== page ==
Alberici Constructors president Greg Brokenshire played it close to the vest during a recent presentation on the fast-tracked NextStar EV battery plant currently under construction in Windsor, Ont. citing confidentiality.
But the details of the $5-billion project he was able to release offered every indication the battery project, a joint venture of automobile manufacturer Stellantis N.V. and lithium-ion battery manufacturer LG Energy Solutions, will represent a milestone in speedy megaproject delivery.
Brokenshire outlined the project to delegates attending the Ontario Construction Secretariat (OCS) conference earlier this month in Toronto.
The project, supported with funding from all three levels of government, was introduced a year ago. Production operations are targeted for launch in 2024 with full operations to be in place by 2025, according to government statements. The 4.5-million-square-foot manufacturing facility will have an annual production capacity in excess of 45 gigawatt hours.
The site on Banwell Road in Windsor was the subject of a Minister’s Zoning Order issued last summer to expedite planning approvals.
Alberici is working in joint venture with Barton Malow on the build; the team is called ABM. Ground was broken in June.
“What Alberici brought to this program really was automotive experience, auto industry experience in Ontario, especially in Windsor,” said Brokenshire. “Historically, it’s been a really strong area for us.”
“Barton Malow is much more experienced in terms of battery manufacturing construction projects. It’s really brought the expertise that was necessary to move this project at a speed that it needs to have.”
Early works included drainage and grading. The Port of Windsor tweeted it was prepared for the delivery of more than one million tonnes of aggregate to the site.
“We’ve certainly overcome some logistical challenges,” Brokenshire said.
Subcontractors have included Hillsdale Fabricators, an Alberici company. The construction workforce has reached about 900 to 1,000 workers on average, with a peak of 1,400 planned for the coming months.
“It ramps up very quickly, peaks later this year,” said Brokenshire. “This is very much a team effort.”
Referring to the significant representation of ICI unions at the OCS conference, Brokenshire said, “Obviously the folks in this room…are all on the same page when it comes to trying to deliver what is a really, really important program for Ontario’s economy.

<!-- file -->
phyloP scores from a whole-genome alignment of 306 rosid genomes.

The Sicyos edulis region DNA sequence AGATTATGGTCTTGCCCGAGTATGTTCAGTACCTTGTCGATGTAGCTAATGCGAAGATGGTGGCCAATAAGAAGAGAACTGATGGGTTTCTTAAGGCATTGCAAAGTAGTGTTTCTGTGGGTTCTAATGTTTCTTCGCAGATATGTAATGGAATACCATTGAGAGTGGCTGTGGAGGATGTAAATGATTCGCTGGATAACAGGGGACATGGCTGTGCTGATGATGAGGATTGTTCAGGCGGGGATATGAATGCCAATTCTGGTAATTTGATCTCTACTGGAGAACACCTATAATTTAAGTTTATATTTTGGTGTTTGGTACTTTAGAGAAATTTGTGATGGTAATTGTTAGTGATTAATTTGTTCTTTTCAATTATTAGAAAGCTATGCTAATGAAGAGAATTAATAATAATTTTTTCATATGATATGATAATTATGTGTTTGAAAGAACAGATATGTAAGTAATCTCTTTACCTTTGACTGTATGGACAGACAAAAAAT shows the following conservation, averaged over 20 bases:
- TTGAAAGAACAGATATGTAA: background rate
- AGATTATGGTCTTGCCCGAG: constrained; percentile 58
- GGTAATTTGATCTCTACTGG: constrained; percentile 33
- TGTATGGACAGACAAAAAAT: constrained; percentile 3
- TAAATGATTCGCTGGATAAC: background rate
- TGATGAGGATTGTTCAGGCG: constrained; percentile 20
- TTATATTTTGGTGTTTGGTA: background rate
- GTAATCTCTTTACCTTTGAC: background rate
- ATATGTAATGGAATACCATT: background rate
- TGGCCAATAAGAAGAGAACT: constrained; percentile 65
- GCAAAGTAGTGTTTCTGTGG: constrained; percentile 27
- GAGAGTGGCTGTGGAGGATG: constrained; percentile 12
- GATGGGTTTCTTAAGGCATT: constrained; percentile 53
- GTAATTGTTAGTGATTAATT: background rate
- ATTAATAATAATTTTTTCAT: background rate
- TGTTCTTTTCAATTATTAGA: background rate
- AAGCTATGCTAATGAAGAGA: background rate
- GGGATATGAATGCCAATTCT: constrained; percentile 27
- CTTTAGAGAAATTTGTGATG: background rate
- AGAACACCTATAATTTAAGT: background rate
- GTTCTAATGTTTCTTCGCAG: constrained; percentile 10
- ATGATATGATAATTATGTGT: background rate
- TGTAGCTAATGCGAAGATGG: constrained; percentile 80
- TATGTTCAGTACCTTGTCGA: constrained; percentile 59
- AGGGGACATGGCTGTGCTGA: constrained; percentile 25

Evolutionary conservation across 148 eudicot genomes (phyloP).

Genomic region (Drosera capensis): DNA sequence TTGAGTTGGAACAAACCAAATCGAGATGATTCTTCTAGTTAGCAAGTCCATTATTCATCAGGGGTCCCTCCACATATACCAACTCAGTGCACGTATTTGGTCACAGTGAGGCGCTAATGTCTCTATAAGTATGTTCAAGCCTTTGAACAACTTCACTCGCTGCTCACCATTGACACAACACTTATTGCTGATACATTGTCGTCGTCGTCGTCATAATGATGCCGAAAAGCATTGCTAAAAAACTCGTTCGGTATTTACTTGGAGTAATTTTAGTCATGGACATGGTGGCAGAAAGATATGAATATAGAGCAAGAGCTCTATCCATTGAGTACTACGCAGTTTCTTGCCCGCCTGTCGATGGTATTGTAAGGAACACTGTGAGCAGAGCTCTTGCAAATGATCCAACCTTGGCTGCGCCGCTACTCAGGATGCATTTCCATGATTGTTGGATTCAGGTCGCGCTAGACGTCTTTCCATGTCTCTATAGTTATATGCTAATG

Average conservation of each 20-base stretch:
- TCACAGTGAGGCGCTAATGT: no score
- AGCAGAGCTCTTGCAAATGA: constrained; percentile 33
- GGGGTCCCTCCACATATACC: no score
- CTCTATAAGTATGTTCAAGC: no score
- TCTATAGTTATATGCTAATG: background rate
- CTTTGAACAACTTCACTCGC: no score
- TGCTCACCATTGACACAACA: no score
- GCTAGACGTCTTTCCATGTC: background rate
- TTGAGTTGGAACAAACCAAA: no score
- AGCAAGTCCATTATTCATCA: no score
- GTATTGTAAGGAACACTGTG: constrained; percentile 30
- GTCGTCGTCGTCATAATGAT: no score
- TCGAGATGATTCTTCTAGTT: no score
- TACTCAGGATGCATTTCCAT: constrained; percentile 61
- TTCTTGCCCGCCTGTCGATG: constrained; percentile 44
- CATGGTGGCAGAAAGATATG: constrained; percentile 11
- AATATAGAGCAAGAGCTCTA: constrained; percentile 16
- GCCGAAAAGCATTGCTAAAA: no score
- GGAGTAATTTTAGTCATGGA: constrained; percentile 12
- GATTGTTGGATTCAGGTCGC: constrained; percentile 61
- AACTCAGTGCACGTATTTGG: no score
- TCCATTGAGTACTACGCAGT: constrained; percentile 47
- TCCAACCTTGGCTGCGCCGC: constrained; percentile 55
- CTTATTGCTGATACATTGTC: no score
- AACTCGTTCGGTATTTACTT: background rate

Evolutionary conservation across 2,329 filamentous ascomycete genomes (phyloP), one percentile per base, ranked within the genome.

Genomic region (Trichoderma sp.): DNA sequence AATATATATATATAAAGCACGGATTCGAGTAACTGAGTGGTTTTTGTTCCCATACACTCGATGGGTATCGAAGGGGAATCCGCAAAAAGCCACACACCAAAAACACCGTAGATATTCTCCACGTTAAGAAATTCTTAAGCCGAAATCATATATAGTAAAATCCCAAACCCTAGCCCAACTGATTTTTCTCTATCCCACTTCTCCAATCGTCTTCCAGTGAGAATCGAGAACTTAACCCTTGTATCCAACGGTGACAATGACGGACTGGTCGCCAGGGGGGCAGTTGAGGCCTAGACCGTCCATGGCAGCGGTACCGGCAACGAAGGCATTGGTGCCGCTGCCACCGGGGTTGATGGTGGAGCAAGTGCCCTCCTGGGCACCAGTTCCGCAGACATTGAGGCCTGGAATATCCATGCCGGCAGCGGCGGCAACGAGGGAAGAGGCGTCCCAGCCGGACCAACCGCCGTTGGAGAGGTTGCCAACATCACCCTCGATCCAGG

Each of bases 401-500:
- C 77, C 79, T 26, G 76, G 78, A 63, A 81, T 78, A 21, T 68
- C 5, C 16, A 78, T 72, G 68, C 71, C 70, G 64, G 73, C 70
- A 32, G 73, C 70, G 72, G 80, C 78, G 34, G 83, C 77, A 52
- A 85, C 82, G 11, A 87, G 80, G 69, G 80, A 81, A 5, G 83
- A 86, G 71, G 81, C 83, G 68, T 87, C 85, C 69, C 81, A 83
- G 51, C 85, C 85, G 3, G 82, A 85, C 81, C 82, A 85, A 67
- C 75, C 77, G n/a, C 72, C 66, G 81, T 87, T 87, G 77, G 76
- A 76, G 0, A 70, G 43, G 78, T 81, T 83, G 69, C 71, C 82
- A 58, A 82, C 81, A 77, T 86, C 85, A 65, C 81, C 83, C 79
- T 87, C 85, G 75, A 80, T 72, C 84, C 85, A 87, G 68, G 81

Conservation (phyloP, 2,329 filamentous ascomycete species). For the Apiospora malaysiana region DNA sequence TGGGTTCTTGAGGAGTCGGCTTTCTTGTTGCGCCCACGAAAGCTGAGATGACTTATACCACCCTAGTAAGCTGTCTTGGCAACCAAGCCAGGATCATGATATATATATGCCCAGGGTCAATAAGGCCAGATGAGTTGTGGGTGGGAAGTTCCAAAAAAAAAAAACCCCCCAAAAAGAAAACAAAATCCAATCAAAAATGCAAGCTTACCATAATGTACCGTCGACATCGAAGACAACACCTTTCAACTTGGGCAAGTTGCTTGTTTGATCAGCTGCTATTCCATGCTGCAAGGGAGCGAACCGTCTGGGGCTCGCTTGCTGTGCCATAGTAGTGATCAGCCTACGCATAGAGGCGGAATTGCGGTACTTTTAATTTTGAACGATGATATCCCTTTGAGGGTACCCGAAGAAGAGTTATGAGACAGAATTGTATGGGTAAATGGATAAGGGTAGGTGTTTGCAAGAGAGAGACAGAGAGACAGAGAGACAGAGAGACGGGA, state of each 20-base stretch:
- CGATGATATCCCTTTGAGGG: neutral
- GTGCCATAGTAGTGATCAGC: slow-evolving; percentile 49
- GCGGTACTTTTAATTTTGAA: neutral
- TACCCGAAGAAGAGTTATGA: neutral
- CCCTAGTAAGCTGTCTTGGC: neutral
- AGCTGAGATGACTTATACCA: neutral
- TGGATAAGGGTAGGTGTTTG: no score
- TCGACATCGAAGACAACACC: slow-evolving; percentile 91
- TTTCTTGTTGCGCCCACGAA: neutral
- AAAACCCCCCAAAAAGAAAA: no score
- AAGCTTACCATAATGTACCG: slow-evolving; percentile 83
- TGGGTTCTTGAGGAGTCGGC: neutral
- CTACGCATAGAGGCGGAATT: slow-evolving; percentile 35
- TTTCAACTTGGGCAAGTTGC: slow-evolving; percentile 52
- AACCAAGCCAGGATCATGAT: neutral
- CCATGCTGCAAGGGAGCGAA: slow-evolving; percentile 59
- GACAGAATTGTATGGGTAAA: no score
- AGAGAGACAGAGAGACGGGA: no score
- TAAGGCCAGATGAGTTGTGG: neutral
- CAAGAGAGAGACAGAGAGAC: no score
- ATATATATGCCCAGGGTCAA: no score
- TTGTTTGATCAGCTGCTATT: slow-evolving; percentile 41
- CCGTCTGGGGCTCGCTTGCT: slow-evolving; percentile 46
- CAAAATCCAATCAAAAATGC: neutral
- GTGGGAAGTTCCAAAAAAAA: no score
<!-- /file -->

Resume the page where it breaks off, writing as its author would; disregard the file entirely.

“The workforce requirements, scale and speed necessitate a real hand-in-glove relationship between obviously Alberici-Barton Malow as the prime contractor and our trade partners and key subs.”
In July 2022, Classic FLS was named as the fire protection partner for the plant, signed to install the sprinkler system, fire pumps and special hazard suppression systems. Onsite work for Classic FLS is expected to start in April. The firm held a job fair in February.
Details of the plant specs or the technology being incorporated were not revealed but Brokenshire noted the plant is going to produce batteries for future product line vehicles and they have to be the “most cutting edge. Anything that happens today that needs to be incorporated into the process has to be built in.”
EV battery plant manufacturing is a unique process with unique considerations, Brokenshire said.
“It has relatively high energy usage, and much of it is extremely sensitive to moisture, humidity and temperature,” he said. “Electrical grounding aspects are very important to the process. The design and construction of the building core and shell must address these key concerns.”
Brokenshire noted Ontario has potential strength all along the EV supply chain. He also discussed how plants like the NextStar facility will no doubt have significant economic spinoffs, with a cluster of other businesses expected to settle in the vicinity of the plant in future.
“Analysis showed they’re talking more like 250,000 jobs ultimately from this market and supply chain overall in Ontario. And I think this is a really, really important project to get that rolling,” he said.
“In terms of it being the anchor project, we’re already seeing it, certainly talking to the folks in Windsor. They’re already working on what’s going on around this plant, what is going to be added to it, I should say, in support.”
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